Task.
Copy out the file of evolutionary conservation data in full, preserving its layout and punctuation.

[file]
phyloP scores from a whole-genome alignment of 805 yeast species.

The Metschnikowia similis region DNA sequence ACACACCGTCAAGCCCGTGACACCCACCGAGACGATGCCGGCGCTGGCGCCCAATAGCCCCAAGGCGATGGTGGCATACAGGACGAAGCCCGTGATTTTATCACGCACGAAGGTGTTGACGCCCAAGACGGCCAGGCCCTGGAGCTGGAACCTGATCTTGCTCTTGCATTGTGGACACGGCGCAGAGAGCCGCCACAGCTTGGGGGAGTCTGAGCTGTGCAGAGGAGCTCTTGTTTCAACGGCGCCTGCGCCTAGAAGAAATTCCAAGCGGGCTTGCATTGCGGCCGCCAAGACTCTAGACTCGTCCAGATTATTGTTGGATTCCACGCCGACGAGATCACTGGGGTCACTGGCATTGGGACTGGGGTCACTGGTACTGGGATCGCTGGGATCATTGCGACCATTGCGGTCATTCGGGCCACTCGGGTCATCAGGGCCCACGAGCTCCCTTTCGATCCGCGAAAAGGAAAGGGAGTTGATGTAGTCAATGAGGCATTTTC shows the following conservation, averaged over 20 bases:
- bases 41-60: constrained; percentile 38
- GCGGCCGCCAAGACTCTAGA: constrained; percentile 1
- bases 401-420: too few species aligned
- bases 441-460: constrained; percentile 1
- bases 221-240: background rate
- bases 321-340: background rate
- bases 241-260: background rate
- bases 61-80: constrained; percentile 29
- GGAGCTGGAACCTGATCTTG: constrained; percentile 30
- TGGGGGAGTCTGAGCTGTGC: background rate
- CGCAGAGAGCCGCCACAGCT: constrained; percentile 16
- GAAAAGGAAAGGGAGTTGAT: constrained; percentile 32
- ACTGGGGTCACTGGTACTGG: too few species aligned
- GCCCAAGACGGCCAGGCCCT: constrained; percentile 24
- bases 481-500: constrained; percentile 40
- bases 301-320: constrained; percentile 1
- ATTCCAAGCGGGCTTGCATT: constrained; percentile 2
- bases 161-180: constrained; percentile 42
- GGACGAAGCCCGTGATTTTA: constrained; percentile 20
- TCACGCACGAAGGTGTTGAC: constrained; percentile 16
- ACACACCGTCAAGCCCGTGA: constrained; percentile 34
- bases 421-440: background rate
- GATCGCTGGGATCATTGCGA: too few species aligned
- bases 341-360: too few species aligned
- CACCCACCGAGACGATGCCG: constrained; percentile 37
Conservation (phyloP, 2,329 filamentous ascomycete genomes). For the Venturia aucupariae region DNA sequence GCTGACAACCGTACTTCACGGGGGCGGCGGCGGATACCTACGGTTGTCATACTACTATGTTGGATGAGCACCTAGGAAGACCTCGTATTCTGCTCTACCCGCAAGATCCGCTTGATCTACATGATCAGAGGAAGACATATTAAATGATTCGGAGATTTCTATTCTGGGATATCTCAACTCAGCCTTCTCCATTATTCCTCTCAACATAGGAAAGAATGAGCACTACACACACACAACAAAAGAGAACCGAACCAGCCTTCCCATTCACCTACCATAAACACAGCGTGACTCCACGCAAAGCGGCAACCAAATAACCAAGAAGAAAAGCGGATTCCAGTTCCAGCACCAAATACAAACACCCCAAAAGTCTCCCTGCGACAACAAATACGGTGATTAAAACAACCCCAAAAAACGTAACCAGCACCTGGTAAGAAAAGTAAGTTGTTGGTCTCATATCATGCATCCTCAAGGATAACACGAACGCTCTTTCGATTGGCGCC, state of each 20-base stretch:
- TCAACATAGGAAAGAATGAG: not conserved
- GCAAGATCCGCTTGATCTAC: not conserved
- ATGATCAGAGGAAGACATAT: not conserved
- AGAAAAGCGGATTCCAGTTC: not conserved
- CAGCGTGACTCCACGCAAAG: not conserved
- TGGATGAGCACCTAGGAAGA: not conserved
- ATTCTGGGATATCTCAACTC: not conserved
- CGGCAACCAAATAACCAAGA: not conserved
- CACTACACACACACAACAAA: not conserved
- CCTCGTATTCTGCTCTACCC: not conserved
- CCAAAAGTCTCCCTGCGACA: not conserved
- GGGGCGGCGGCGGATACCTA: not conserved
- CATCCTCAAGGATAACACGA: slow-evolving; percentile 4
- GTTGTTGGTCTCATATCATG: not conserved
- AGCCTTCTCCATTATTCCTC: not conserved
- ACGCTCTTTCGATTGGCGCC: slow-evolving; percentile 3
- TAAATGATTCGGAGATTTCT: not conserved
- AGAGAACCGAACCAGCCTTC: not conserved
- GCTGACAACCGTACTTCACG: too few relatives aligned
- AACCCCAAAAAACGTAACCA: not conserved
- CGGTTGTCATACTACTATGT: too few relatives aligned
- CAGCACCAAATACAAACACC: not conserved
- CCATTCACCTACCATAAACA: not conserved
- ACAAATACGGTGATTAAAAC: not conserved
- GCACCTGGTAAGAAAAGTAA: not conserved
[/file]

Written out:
phyloP scores from a whole-genome alignment of 805 yeast species.

The Metschnikowia similis region DNA sequence ACACACCGTCAAGCCCGTGACACCCACCGAGACGATGCCGGCGCTGGCGCCCAATAGCCCCAAGGCGATGGTGGCATACAGGACGAAGCCCGTGATTTTATCACGCACGAAGGTGTTGACGCCCAAGACGGCCAGGCCCTGGAGCTGGAACCTGATCTTGCTCTTGCATTGTGGACACGGCGCAGAGAGCCGCCACAGCTTGGGGGAGTCTGAGCTGTGCAGAGGAGCTCTTGTTTCAACGGCGCCTGCGCCTAGAAGAAATTCCAAGCGGGCTTGCATTGCGGCCGCCAAGACTCTAGACTCGTCCAGATTATTGTTGGATTCCACGCCGACGAGATCACTGGGGTCACTGGCATTGGGACTGGGGTCACTGGTACTGGGATCGCTGGGATCATTGCGACCATTGCGGTCATTCGGGCCACTCGGGTCATCAGGGCCCACGAGCTCCCTTTCGATCCGCGAAAAGGAAAGGGAGTTGATGTAGTCAATGAGGCATTTTC shows the following conservation, averaged over 20 bases:
- bases 41-60: constrained; percentile 38
- GCGGCCGCCAAGACTCTAGA: constrained; percentile 1
- bases 401-420: too few species aligned
- bases 441-460: constrained; percentile 1
- bases 221-240: background rate
- bases 321-340: background rate
- bases 241-260: background rate
- bases 61-80: constrained; percentile 29
- GGAGCTGGAACCTGATCTTG: constrained; percentile 30
- TGGGGGAGTCTGAGCTGTGC: background rate
- CGCAGAGAGCCGCCACAGCT: constrained; percentile 16
- GAAAAGGAAAGGGAGTTGAT: constrained; percentile 32
- ACTGGGGTCACTGGTACTGG: too few species aligned
- GCCCAAGACGGCCAGGCCCT: constrained; percentile 24
- bases 481-500: constrained; percentile 40
- bases 301-320: constrained; percentile 1
- ATTCCAAGCGGGCTTGCATT: constrained; percentile 2
- bases 161-180: constrained; percentile 42
- GGACGAAGCCCGTGATTTTA: constrained; percentile 20
- TCACGCACGAAGGTGTTGAC: constrained; percentile 16
- ACACACCGTCAAGCCCGTGA: constrained; percentile 34
- bases 421-440: background rate
- GATCGCTGGGATCATTGCGA: too few species aligned
- bases 341-360: too few species aligned
- CACCCACCGAGACGATGCCG: constrained; percentile 37
Conservation (phyloP, 2,329 filamentous ascomycete genomes). For the Venturia aucupariae region DNA sequence GCTGACAACCGTACTTCACGGGGGCGGCGGCGGATACCTACGGTTGTCATACTACTATGTTGGATGAGCACCTAGGAAGACCTCGTATTCTGCTCTACCCGCAAGATCCGCTTGATCTACATGATCAGAGGAAGACATATTAAATGATTCGGAGATTTCTATTCTGGGATATCTCAACTCAGCCTTCTCCATTATTCCTCTCAACATAGGAAAGAATGAGCACTACACACACACAACAAAAGAGAACCGAACCAGCCTTCCCATTCACCTACCATAAACACAGCGTGACTCCACGCAAAGCGGCAACCAAATAACCAAGAAGAAAAGCGGATTCCAGTTCCAGCACCAAATACAAACACCCCAAAAGTCTCCCTGCGACAACAAATACGGTGATTAAAACAACCCCAAAAAACGTAACCAGCACCTGGTAAGAAAAGTAAGTTGTTGGTCTCATATCATGCATCCTCAAGGATAACACGAACGCTCTTTCGATTGGCGCC, state of each 20-base stretch:
- TCAACATAGGAAAGAATGAG: not conserved
- GCAAGATCCGCTTGATCTAC: not conserved
- ATGATCAGAGGAAGACATAT: not conserved
- AGAAAAGCGGATTCCAGTTC: not conserved
- CAGCGTGACTCCACGCAAAG: not conserved
- TGGATGAGCACCTAGGAAGA: not conserved
- ATTCTGGGATATCTCAACTC: not conserved
- CGGCAACCAAATAACCAAGA: not conserved
- CACTACACACACACAACAAA: not conserved
- CCTCGTATTCTGCTCTACCC: not conserved
- CCAAAAGTCTCCCTGCGACA: not conserved
- GGGGCGGCGGCGGATACCTA: not conserved
- CATCCTCAAGGATAACACGA: slow-evolving; percentile 4
- GTTGTTGGTCTCATATCATG: not conserved
- AGCCTTCTCCATTATTCCTC: not conserved
- ACGCTCTTTCGATTGGCGCC: slow-evolving; percentile 3
- TAAATGATTCGGAGATTTCT: not conserved
- AGAGAACCGAACCAGCCTTC: not conserved
- GCTGACAACCGTACTTCACG: too few relatives aligned
- AACCCCAAAAAACGTAACCA: not conserved
- CGGTTGTCATACTACTATGT: too few relatives aligned
- CAGCACCAAATACAAACACC: not conserved
- CCATTCACCTACCATAAACA: not conserved
- ACAAATACGGTGATTAAAAC: not conserved
- GCACCTGGTAAGAAAAGTAA: not conserved